After that prickly preliminary, Geisert urged Terry to coach him about how he’d like to be managed. Terry obliged, telling Geisert that he only wanted to things from him: “Tell me where we’re going, and then help me push things out of the way so that we all can get there.”
That told Geiser to focus on setting a clear, attainable vision, and communicating it to his staff. Now, the two regularly meet so that Terry can keep Geisert informed about what’s on the mind of other 20-something employees. “We’ve been doing this for three years now,” Geisert said. “Terry is a very powerful force in the culture.
“His generation taught me how to be a different manager.”
Some of Geisert’s broader advice is to eliminate organizational hierarchies by implementing tools that produce the collective intelligence of an organization. Use social networks, especially those that create constant collaboration, to foster what he calls “radical transparency” across departments, and don’t worry about the answers you might get about your company’s experience. You don’t learn if you don’t ask.
With distrust in politicians and corporate power centers at an all-time high, especially among the millennials, don’t have your CEO do the “welcome to the company” video on the company website. Have the rank and file welcome people to the organization and offer testimony to it as a quality workplace.
Don’t be afraid to break off your more creative, innovative employees from the pack. Not everyone has the time or skillset for this, so establish your company’s version of Skunk Works, the legendary unit within Lockeed Martin that was allowed to innovate.
Use techniques like onboarding, including via social technologies and mobile solutions, to improve the employee experience during the critical first 30 to 60 days of employment.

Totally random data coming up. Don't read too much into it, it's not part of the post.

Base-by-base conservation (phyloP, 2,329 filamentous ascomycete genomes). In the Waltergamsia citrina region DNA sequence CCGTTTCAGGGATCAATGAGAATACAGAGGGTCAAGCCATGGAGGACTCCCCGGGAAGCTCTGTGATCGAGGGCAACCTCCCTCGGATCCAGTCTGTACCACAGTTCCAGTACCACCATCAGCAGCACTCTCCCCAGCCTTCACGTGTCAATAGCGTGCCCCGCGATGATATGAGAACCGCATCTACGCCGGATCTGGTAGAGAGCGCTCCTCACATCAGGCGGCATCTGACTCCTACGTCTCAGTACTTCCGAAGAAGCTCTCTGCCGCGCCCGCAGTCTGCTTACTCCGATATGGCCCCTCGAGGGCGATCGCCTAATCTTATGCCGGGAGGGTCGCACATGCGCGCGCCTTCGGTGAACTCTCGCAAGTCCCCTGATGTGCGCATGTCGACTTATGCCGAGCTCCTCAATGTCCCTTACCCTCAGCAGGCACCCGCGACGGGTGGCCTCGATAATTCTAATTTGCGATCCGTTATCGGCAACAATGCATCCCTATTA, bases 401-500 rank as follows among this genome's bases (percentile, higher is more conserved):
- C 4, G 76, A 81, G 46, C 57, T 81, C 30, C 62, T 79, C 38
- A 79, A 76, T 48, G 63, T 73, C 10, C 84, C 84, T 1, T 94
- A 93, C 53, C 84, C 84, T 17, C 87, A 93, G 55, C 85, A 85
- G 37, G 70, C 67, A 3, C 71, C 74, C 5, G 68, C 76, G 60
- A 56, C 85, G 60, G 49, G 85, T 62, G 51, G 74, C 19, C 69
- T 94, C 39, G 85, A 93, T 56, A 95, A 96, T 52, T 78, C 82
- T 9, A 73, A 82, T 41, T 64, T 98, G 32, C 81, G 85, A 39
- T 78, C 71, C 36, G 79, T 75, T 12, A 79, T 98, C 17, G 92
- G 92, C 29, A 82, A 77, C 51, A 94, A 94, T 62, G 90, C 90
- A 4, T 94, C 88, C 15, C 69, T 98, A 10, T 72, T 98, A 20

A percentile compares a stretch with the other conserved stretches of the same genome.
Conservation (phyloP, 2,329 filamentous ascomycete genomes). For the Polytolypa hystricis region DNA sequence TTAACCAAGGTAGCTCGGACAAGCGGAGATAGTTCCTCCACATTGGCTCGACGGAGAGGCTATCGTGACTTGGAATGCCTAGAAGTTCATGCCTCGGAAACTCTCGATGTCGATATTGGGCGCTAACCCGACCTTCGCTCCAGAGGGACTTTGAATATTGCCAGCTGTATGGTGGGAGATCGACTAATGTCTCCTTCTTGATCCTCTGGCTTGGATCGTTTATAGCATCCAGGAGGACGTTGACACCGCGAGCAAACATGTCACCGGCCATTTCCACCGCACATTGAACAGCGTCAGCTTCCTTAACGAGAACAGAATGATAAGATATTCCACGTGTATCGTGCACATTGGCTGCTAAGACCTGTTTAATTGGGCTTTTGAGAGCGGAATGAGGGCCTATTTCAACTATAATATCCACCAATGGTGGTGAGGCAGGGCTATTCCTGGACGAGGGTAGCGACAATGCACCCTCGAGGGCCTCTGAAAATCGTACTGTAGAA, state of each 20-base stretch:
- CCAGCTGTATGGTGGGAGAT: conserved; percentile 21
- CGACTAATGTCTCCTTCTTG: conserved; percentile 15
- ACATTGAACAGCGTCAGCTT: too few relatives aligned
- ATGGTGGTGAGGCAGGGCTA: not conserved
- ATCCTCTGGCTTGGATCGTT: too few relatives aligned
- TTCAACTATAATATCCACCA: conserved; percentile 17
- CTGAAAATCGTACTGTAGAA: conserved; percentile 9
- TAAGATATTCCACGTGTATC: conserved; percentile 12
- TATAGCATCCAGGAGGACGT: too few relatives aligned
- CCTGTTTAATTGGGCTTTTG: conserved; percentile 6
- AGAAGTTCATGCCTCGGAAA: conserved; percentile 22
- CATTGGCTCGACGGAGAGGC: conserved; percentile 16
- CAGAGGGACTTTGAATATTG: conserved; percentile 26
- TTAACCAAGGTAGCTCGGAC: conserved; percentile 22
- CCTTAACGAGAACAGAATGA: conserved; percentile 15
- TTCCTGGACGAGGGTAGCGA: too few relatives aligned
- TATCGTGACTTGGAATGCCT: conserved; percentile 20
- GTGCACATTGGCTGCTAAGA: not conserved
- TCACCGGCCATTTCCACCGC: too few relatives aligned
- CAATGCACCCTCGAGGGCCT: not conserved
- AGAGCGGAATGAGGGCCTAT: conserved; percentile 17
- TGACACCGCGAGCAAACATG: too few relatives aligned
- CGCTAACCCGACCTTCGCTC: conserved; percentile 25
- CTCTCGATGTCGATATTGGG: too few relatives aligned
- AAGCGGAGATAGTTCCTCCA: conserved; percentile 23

And don’t view the process with dread. Said Geisert: “Some of the most fun conversations I’ve had have been around how do we change our experience here?”
The workforce dynamics described above will only become more intense as technology continues to increase the speed at which people communicate and connect. Word gets out on social media, and it’s in a company’s best interests to turn their employees into advocates, no matter how they choose to pass the word.
In addition, insight on human behavior is greater than it’s ever been. Geisert says we have reached a point where we know what makes people good at what they do, individually and as a group.
This is where business analytics, and the ability to ask the right questions, comes in. The combination of technology and behavioral knowledge has produced mounds of data regarding human behavior and tendencies, and it can be analyzed to predict behavior, identify talent, and tailor business processes and policies to the individual.
Geisert predicts that redefining employee retention into employee engagement will become a top priority. “Employees are no longer looking for a career, they are looking for an experience,” he stated. “This younger generation has got this on steroids.”